Our Health Library information does not replace the advice of a doctor. Please be advised that this information is made available to assist our patients to learn more about their health. Our providers may not see and/or treat all topics found herein.
Living With More Than One Health ProblemSkip to the navigation
Many people have more than one long-term (chronic) health problem. You may be one of them. For example, you may have high blood pressure and diabetes, or you may have high blood pressure, diabetes, and heart failure. When you have more than one problem, doctors call the health problems comorbidities.
One health problem may lead to another, causing the comorbidity. For example, diabetes can damage the lining of your blood vessels. This can lead to hardening of the arteries (atherosclerosis) and a heart attack. And a heart attack can lead to heart failure.
You also may have health problems that are not linked to each other, such as COPD and diabetes.
When you have more than one health problem, you have different health care needs. One disease can make another disease worse, and the total effect of all the diseases may be more than each on its own.
You also may have more symptoms and may need more treatment and medicines. You most likely will have to do more to take care of your health.
You may need to see more than one doctor and may need more than one treatment and medicine.
This topic will explore what you can do to help yourself when you have more than one health problem.
Health Tools help you make wise health decisions or take action to improve your health.
Dealing With Medicines
When you have more than one health problem, it usually means that you need at least a few medicines. Dealing with medicines can be one of the harder parts of your care. Medicines can save your life, but they can also harm you. You have to track them, know how to take them, and perhaps deal with side effects.
You and all your doctors need to be aware of all the medicines you are taking. This makes it less likely that one doctor will give you a medicine that interacts with another medicine. For example, one medicine may cause side effects that create problems with other medicines. Or one medicine may make another medicine stronger or weaker.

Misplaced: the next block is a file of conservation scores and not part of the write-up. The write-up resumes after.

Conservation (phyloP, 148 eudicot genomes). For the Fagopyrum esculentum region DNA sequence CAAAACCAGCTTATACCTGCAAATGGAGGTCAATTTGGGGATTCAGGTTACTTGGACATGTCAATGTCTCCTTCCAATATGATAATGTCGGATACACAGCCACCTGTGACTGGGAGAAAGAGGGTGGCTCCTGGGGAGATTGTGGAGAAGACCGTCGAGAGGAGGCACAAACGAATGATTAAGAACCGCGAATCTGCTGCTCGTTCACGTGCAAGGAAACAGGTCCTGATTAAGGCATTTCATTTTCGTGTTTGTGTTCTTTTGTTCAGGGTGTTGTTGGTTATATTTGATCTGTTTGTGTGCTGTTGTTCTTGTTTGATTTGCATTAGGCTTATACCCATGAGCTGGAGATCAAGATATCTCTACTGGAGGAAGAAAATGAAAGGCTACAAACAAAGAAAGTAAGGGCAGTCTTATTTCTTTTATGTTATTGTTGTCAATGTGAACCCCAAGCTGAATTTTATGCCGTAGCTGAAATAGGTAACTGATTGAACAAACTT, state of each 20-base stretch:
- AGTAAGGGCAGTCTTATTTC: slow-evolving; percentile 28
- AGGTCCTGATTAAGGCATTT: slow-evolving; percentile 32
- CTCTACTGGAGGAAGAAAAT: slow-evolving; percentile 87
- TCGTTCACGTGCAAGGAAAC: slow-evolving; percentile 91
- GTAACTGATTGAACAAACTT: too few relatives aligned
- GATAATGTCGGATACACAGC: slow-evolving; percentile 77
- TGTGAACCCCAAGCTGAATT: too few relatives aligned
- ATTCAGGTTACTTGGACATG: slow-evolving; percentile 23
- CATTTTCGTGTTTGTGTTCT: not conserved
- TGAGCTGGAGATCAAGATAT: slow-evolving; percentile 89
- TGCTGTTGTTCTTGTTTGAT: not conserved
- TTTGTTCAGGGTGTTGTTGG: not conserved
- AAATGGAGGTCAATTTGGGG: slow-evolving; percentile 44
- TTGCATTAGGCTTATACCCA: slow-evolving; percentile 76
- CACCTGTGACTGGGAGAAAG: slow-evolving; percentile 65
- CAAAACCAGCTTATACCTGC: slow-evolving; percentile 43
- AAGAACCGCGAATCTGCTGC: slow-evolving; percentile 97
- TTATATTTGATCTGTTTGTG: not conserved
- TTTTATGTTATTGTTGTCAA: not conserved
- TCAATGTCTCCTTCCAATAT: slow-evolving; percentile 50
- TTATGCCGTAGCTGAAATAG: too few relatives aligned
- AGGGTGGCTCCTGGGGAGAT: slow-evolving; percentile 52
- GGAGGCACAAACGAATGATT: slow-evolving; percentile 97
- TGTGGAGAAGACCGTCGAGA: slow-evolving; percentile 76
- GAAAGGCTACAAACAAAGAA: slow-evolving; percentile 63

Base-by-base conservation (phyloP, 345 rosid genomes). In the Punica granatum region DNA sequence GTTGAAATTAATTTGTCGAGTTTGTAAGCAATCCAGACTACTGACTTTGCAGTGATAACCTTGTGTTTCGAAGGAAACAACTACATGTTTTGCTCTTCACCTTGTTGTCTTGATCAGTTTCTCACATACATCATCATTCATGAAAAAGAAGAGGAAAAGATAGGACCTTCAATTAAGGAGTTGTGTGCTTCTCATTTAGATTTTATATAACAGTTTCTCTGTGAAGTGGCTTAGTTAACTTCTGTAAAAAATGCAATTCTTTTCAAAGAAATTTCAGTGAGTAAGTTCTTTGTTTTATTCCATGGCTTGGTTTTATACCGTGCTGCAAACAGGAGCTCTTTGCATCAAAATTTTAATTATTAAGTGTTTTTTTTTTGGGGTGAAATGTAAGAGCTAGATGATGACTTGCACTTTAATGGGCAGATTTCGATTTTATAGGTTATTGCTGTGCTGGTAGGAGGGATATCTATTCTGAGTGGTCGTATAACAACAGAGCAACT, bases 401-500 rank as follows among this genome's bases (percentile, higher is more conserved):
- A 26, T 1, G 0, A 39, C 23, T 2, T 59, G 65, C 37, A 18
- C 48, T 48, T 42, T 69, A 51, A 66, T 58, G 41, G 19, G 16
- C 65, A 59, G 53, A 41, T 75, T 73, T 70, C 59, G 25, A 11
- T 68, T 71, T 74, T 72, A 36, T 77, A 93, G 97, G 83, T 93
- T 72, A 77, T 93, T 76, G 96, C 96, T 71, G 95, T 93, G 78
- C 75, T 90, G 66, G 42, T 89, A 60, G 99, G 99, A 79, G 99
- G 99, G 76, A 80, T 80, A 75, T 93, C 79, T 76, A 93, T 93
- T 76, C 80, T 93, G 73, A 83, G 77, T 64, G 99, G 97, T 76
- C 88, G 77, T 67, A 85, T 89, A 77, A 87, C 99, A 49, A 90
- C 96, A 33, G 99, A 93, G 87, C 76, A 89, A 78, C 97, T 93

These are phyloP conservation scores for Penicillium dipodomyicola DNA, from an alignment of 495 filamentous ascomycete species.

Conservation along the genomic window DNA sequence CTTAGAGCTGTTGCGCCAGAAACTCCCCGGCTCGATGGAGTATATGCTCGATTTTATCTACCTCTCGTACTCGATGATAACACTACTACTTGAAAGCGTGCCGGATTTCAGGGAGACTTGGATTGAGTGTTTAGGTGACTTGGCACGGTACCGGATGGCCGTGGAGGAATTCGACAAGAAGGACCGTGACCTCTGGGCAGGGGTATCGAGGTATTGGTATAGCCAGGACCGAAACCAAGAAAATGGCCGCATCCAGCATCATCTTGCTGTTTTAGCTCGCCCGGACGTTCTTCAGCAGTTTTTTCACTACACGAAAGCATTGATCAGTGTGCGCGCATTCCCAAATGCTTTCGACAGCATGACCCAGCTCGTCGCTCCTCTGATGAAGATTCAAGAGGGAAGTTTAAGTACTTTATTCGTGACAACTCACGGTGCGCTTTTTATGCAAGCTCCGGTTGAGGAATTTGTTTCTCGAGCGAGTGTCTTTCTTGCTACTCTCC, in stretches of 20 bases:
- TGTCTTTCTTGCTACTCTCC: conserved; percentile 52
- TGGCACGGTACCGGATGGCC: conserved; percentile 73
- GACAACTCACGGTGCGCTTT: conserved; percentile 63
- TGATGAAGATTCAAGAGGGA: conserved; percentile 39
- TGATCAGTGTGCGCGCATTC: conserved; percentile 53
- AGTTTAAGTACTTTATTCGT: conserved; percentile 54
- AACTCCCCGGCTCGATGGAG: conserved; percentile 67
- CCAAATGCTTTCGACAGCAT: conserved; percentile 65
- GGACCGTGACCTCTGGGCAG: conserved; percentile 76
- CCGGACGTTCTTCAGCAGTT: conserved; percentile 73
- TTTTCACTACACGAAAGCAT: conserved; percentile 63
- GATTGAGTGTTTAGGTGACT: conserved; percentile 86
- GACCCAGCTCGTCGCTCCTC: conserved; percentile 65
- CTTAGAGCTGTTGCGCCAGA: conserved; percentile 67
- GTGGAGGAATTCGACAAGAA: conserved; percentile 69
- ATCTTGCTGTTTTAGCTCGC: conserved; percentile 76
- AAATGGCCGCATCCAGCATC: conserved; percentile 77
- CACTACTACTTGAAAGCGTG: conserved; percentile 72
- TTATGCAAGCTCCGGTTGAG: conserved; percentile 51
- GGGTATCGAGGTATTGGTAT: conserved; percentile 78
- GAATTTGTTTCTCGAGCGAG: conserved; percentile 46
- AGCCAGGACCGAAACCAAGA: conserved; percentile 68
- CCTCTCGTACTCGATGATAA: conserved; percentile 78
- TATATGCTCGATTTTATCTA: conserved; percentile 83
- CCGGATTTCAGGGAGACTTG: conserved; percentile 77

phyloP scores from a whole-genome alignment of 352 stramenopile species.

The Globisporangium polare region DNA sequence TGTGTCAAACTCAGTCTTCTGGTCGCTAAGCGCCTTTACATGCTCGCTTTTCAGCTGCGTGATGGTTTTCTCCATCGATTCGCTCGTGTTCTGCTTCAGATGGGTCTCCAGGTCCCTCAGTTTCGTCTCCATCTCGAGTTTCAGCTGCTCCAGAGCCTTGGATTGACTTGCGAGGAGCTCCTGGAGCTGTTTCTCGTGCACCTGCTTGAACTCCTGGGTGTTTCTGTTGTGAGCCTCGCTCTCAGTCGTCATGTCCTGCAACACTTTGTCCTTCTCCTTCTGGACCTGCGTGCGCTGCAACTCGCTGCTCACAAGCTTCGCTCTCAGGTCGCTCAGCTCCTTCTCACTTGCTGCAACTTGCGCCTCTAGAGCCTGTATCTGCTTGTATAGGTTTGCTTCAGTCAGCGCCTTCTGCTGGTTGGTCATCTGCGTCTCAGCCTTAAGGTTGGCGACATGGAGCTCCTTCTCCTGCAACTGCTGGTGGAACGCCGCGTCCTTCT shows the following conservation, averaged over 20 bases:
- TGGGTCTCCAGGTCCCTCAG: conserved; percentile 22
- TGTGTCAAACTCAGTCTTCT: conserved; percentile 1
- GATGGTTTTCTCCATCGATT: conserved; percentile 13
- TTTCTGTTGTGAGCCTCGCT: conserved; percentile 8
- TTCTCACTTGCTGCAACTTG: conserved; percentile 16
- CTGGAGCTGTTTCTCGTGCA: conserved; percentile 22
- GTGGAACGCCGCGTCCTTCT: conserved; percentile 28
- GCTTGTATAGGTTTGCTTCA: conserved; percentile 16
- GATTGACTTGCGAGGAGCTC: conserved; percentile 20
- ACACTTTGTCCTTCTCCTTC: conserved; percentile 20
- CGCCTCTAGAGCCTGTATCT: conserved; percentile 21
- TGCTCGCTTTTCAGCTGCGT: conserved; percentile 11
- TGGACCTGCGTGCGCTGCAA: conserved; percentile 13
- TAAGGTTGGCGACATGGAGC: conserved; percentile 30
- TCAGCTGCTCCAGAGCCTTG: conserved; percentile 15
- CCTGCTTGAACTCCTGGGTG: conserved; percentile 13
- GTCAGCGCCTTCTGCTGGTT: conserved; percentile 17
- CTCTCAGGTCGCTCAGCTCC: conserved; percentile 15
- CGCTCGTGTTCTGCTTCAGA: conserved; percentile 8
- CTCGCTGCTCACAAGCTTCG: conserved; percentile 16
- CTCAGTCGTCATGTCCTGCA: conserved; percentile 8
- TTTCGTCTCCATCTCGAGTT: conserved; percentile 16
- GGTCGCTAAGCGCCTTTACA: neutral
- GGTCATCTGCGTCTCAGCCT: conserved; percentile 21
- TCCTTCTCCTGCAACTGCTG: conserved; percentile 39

Older adults have to be even more careful with medicine. As you age, your body becomes more sensitive to medicines. As a result, the medicines may build up in your body and affect you as if you had taken a larger dose than prescribed. This can be harmful. So make sure you know how to stay safe when you take several medicines.
It's a good idea to:
- Ask your doctor about your medicines.
- Take your medicine as prescribed.
- Organize your medicines.
- Learn to deal with side effects and medicine interactions.
- Learn how to lower the cost of medicine.
Here are some forms you can use to track your medicine:
Working With Your Doctors
Good treatment depends on making sure that all of your doctors know about all of your health problems. Everyone you see for health care needs to know how you are being treated for each health problem you have.
Think of your doctors as your team. Tell each doctor that you expect him or her to talk with the other doctors about your care. If you feel comfortable doing so, bring a family member or friend with you to appointments so he or she can help you remember symptoms or problems that you want to talk about with the doctor.
Learn more about:
Taking Care of Yourself
You can do a lot to help yourself. One of the most important things is to get support. This can be your partner, a family member, a close friend, or a group of people in the same situation you're in. These people can do a lot to make you feel better physically and emotionally.
You can also help yourself through lifestyle changes. Something as simple as eating healthy foods and staying active can help your overall health a lot.